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Art Street: How a farmer’s figure in Mumbai’s Prabhadevi came to be known as the ‘naked statue’

Dr Aditya Kamat, the son of noted sculptor Ramchandra P Kamat who designed the popular sculpture, said the ‘nagda putla’ actually depicted “a farmer with maize in one hand, pigeon in the other and the wheel of science near his legs… to symbolise the importance of farmers and progress.”

Designed by noted sculptor Ramchandra Pandurang Kamat and set up in the 1950s, the statue has also faced some opposition from religious groups in the past but has managed to withstand it for over half a century now.

Over the last six decades, a statue of a farmer with maize in one hand and a pigeon in another at Cadell Road in Mumbai’s Prabhadevi has come to be known as the nagda putla or naked statue. Designed by noted sculptor Ramchandra Pandurang Kamat and set up in the 1950s, the statue has also faced some opposition from religious groups in the past but has managed to withstand it for over half a century now.

Vinayak Talwar, a volunteer with Khaki Tours who takes people on trips in the Prabhadevi area says the nagda putla is a popular local landmark. “It is called the nagda putla since it appears that the statue is not wearing anything. It is located in the vicinity of where Ramchandra Kamat resided in Prabhadevi. He came from Goa and is also responsible for the statue of Goddess Laxmi atop the Laxmi Insurance building in Mumbai,” Talwar said.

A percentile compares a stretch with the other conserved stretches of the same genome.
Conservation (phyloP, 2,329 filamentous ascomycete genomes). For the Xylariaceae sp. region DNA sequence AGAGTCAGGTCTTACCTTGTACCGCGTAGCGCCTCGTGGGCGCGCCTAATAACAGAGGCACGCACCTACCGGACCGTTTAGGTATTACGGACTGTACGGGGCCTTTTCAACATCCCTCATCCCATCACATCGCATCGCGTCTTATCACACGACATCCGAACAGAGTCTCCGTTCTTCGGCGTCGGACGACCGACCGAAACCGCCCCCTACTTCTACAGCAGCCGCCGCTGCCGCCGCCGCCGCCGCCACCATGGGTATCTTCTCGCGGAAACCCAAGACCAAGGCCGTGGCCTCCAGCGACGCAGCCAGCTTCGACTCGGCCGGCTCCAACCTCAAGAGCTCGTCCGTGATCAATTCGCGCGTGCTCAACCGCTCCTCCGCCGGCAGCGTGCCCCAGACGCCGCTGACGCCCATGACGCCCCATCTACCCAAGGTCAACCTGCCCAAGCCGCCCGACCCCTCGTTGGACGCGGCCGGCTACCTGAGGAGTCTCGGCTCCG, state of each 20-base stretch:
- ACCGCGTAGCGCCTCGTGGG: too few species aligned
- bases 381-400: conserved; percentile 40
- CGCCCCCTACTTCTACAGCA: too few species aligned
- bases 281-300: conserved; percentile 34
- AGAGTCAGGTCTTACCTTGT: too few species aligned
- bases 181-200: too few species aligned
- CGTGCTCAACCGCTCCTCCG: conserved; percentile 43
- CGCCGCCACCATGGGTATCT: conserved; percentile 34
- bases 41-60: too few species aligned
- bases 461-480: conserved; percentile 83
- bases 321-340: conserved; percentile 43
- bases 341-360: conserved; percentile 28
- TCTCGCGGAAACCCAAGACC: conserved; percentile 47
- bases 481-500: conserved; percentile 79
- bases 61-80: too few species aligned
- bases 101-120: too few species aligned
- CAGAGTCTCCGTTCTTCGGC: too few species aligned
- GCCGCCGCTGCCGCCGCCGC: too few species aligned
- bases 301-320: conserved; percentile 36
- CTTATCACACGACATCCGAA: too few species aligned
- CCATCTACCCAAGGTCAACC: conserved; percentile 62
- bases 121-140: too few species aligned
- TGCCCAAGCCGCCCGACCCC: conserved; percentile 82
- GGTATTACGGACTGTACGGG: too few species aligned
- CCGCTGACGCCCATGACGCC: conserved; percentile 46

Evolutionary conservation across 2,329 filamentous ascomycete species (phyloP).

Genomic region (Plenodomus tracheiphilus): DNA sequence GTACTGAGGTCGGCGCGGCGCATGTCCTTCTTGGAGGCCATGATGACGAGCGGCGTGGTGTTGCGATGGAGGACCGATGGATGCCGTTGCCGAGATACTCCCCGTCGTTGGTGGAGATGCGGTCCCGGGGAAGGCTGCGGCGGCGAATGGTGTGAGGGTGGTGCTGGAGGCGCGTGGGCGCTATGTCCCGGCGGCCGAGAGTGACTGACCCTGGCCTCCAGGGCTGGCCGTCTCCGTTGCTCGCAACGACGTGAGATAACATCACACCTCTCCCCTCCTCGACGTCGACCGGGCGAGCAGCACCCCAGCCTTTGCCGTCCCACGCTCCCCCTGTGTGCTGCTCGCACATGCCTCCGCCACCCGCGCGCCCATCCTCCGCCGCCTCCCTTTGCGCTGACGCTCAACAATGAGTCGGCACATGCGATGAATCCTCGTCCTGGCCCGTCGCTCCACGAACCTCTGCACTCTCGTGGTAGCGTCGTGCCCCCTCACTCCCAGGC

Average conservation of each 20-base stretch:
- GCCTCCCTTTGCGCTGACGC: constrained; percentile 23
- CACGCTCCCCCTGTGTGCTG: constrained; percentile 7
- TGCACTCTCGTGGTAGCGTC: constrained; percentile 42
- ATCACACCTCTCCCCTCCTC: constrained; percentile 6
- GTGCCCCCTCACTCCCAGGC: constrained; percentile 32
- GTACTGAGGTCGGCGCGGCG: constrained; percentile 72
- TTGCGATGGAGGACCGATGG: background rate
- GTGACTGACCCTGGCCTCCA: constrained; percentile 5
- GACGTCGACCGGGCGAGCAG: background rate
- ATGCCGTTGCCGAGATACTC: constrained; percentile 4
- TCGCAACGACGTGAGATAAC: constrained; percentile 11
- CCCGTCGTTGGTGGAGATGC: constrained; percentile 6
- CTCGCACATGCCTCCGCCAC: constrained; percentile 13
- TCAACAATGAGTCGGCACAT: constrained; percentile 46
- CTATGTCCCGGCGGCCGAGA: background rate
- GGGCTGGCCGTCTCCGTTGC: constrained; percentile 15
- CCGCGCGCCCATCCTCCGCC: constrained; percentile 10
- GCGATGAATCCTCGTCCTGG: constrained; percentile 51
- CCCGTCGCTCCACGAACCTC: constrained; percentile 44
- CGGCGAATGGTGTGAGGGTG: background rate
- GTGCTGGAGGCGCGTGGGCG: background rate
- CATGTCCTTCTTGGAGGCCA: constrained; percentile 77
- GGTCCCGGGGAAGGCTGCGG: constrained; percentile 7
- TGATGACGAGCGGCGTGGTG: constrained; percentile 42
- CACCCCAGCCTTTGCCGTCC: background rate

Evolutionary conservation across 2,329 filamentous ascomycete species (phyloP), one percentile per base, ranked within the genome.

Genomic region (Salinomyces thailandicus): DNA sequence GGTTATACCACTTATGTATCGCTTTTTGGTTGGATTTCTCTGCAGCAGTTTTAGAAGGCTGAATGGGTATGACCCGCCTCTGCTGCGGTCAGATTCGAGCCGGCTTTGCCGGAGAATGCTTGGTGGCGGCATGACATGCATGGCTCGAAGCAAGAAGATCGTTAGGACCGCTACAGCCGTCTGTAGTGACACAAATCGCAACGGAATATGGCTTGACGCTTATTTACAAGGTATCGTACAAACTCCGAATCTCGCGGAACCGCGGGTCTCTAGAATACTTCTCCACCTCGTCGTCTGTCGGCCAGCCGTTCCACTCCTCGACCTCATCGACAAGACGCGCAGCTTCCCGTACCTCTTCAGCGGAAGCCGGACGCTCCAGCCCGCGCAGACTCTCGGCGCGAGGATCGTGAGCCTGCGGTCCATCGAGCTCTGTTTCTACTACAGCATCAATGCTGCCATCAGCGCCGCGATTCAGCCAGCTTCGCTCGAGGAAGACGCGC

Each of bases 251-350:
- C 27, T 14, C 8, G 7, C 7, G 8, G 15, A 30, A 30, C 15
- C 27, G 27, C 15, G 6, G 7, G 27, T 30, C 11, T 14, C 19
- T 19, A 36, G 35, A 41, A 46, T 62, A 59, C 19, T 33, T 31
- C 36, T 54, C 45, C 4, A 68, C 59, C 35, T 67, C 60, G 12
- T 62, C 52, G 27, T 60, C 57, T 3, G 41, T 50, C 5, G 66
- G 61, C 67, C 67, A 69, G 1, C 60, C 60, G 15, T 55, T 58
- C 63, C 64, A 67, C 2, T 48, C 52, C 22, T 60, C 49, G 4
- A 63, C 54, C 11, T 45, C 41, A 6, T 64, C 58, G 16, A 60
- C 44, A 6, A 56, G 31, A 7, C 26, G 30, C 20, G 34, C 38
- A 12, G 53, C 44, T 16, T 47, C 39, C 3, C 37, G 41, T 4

However, the most well-known of his works is the sculpture of Abbe Faria at Panaji in Goa. Faria was the pioneer of the scientific study of hypnotism and Kamat is given credit for the bronze statue of Faria that appears to be trying to hypnotise a woman. Kamat passed away in 2000 at the age of 96.

His son Dr Aditya Kamat still resides in the Prabhadevi building where the sculptor lived. “My father’s work was so good that when the dean of JJ School of Art saw it, he directly admitted him to the second year instead of the first. And before he completed the second year, he was admitted to the London Royal Academy of Arts and also won medals there. Eventually, he returned to the country,” Dr Aditya said.

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He added that the nagda putla was actually the statue of a farmer with maize in one hand, pigeon in the other and the wheel of science near his legs. It was to symbolise the importance of farmers and progress. “The structure also had a placard that said Kamat Studio to indicate that the sculptor resided nearby. Over the years, people have had their own interpretations and it has come to be called the nagda putla,” he said.

“However, if you see, there is a cloth that has been sculpted in the structure but people don’t see it. In the 1970s, a religious group opposed it claiming that it was obscene. My father explained the concept to them and told them what it meant. They went away without causing any trouble,” Dr Aditya revealed.

There have been so many misinterpretations regarding the statue that at times people also think it is some religious structure and come to offer flowers and even pray before it, he said. For locals, however, the nagda putla has remained a landmark all along.

First published on: 21-05-2022 at 01:21:28 pm
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